So, when a previously detected object is occluded, a discontinuity in its trajectory will be determined. By estimating the object’s position, in frames where it is hidden, we can determine, at the moment of time when it reenters into the scene that it corresponds to an obstacle already detected.

Once the obstacles are identified, we determine their degree of danger and classify them accordingly, as described in the following section. Let us underline that no a priori knowledge about the size, shape or position of an obstacle is required.

2.1.3 Motion-based object description

This stage is performed by using the object position and motion direction, relative to the VI user. For each motion cluster, the analysis is performed on the corresponding centroid point previously determined. A global motion compensation procedure is first applied, in order to characterize the centroid movement independently of the camera movement.

Let P1 denote the centroid position at frame N and P2 its motion-compensated position at frame N + 1. We considered a reference point P0 as the camera focus of attention defined by convention in the middle of the bottom row of each frame (Fig. 3).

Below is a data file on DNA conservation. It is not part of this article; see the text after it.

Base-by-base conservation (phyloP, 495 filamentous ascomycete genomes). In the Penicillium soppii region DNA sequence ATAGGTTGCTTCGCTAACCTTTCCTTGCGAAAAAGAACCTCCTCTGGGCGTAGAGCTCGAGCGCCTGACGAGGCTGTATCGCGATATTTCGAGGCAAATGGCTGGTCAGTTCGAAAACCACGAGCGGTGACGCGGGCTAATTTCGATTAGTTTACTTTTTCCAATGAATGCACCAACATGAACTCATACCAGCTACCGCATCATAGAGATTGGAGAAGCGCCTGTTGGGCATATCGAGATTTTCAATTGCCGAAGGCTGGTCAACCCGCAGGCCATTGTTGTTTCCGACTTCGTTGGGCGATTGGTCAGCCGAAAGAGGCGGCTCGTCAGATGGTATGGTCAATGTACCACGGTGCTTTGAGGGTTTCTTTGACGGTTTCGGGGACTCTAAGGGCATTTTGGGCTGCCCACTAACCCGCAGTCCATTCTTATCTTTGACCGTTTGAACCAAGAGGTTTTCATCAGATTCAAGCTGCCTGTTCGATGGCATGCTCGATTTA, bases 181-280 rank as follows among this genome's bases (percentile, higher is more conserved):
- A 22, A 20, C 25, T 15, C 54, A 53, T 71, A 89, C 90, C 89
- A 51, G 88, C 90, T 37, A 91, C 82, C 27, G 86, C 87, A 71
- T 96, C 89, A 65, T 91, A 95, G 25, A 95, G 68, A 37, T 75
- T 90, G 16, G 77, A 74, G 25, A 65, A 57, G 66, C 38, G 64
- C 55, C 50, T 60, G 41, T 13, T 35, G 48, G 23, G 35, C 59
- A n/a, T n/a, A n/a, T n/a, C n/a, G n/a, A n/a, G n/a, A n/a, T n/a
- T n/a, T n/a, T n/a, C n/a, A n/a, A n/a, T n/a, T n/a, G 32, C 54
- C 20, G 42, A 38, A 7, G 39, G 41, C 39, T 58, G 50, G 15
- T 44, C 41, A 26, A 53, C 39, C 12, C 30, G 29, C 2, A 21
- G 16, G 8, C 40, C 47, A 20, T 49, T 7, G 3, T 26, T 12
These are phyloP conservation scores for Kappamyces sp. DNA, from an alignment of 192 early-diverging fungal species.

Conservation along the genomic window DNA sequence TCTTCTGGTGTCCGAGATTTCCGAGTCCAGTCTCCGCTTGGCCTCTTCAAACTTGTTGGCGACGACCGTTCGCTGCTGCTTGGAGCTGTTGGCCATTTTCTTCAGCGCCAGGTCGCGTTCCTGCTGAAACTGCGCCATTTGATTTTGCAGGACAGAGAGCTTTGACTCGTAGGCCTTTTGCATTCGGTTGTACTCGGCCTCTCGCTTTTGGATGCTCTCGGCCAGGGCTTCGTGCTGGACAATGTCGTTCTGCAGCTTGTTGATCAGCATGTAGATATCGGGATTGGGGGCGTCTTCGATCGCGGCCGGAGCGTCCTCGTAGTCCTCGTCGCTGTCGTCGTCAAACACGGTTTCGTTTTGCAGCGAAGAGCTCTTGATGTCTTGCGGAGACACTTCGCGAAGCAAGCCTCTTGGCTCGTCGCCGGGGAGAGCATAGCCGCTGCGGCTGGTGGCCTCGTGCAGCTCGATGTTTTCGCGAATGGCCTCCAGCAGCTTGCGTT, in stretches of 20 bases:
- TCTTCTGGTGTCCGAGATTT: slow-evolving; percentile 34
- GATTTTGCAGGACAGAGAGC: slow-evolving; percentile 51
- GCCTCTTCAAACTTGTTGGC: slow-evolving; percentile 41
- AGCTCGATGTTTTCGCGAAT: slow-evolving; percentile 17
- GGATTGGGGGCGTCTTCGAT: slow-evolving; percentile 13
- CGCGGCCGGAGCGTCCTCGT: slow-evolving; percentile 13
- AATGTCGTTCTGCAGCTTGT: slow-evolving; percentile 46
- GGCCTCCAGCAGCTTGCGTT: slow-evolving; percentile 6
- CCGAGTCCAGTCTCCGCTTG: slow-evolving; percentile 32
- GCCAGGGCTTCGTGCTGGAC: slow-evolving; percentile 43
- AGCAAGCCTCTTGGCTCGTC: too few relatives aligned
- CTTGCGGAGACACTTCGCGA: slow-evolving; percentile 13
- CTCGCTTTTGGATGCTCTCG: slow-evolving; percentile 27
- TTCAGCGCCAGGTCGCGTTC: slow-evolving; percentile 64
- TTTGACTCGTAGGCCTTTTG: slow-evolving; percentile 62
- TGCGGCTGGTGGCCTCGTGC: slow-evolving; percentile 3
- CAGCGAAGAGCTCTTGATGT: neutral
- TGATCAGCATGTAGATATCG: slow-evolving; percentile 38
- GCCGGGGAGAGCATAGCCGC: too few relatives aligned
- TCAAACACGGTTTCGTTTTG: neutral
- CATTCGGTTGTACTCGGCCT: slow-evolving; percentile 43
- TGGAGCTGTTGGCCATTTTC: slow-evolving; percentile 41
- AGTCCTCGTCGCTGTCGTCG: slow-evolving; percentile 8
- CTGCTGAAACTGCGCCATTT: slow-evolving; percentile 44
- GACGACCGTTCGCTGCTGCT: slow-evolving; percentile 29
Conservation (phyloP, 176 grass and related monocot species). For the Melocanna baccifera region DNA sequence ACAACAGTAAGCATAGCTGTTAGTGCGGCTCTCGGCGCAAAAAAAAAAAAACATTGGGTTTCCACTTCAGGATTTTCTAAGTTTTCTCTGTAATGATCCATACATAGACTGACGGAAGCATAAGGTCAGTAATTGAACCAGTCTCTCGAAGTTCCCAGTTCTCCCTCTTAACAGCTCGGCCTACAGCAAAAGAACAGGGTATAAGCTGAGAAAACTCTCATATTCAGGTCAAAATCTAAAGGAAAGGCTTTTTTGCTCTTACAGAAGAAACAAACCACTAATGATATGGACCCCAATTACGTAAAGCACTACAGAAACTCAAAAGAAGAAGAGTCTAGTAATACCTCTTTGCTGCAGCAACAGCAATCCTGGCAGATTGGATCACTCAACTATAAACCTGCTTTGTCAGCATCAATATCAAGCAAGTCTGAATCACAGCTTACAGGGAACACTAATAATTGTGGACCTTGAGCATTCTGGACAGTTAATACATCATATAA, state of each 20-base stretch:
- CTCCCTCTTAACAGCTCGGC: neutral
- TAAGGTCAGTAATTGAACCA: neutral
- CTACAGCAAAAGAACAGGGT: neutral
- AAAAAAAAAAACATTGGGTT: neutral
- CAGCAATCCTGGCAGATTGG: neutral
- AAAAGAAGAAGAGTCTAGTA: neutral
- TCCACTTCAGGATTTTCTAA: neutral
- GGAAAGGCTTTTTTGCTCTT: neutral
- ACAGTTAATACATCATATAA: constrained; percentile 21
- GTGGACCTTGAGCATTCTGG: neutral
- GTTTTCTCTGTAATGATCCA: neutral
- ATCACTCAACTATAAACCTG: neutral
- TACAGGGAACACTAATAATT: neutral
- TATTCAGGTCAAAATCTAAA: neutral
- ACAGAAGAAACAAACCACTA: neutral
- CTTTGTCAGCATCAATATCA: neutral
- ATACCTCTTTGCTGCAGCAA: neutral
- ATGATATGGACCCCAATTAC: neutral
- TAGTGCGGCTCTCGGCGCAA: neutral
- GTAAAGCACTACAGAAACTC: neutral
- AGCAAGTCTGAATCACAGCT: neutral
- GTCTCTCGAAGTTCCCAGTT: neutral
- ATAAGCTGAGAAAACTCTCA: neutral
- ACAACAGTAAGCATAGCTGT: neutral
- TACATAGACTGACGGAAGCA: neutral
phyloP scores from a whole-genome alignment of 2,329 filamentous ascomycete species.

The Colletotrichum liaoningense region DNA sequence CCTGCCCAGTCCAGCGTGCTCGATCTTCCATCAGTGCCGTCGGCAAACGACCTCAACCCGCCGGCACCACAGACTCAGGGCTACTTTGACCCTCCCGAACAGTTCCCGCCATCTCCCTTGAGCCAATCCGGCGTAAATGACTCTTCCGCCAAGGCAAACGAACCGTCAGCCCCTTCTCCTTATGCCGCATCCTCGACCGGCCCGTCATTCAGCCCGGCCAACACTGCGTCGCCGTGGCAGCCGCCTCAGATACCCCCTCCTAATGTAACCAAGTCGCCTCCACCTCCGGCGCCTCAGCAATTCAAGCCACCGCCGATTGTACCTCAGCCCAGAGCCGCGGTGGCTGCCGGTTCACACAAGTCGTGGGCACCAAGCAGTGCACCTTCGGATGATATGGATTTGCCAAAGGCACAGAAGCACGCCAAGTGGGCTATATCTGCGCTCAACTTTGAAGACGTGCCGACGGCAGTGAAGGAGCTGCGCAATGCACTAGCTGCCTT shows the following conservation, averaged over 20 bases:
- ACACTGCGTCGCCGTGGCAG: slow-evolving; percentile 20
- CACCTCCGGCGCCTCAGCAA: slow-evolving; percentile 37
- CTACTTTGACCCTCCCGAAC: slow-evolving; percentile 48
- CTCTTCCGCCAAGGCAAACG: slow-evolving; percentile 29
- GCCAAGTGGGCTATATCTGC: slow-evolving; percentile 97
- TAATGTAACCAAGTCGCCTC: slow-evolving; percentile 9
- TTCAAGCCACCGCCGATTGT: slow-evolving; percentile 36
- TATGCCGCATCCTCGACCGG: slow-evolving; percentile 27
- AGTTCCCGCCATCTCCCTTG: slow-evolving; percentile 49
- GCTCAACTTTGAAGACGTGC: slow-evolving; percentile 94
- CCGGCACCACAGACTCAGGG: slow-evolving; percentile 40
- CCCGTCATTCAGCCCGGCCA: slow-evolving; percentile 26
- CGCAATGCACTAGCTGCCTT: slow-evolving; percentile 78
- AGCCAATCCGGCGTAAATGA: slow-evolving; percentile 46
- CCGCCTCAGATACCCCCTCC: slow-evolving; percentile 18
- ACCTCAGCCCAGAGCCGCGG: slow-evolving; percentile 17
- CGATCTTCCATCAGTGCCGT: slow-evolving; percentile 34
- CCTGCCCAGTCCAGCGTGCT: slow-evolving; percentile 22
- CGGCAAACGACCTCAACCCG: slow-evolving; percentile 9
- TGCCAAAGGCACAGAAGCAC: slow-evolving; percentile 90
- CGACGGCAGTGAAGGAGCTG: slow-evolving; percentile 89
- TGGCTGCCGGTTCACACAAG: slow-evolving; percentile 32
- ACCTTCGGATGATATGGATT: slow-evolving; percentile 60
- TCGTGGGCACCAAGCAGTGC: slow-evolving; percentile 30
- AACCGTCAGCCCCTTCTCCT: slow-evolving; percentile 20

Fig. 3

Obstacle direction estimation

Then, we compute the object’s angular displacement α = \( \widehat{P_0{P}_1{P}_2} \) (Fig. 3). The object is labeled as approaching (AP) if the angle α is inferior to a specified threshold (ThAP/DE). Otherwise, the subject is considered as moving away from the obstacle or that the object is departing (DE). The ThAP/DE parameter helps to perform a first, preliminary classification based on the degree of dangerousness of various objects existent in the scene. A higher value of ThAP/DE threshold will signify that a larger set of obstacles will be considered as approaching the user and vice-versa.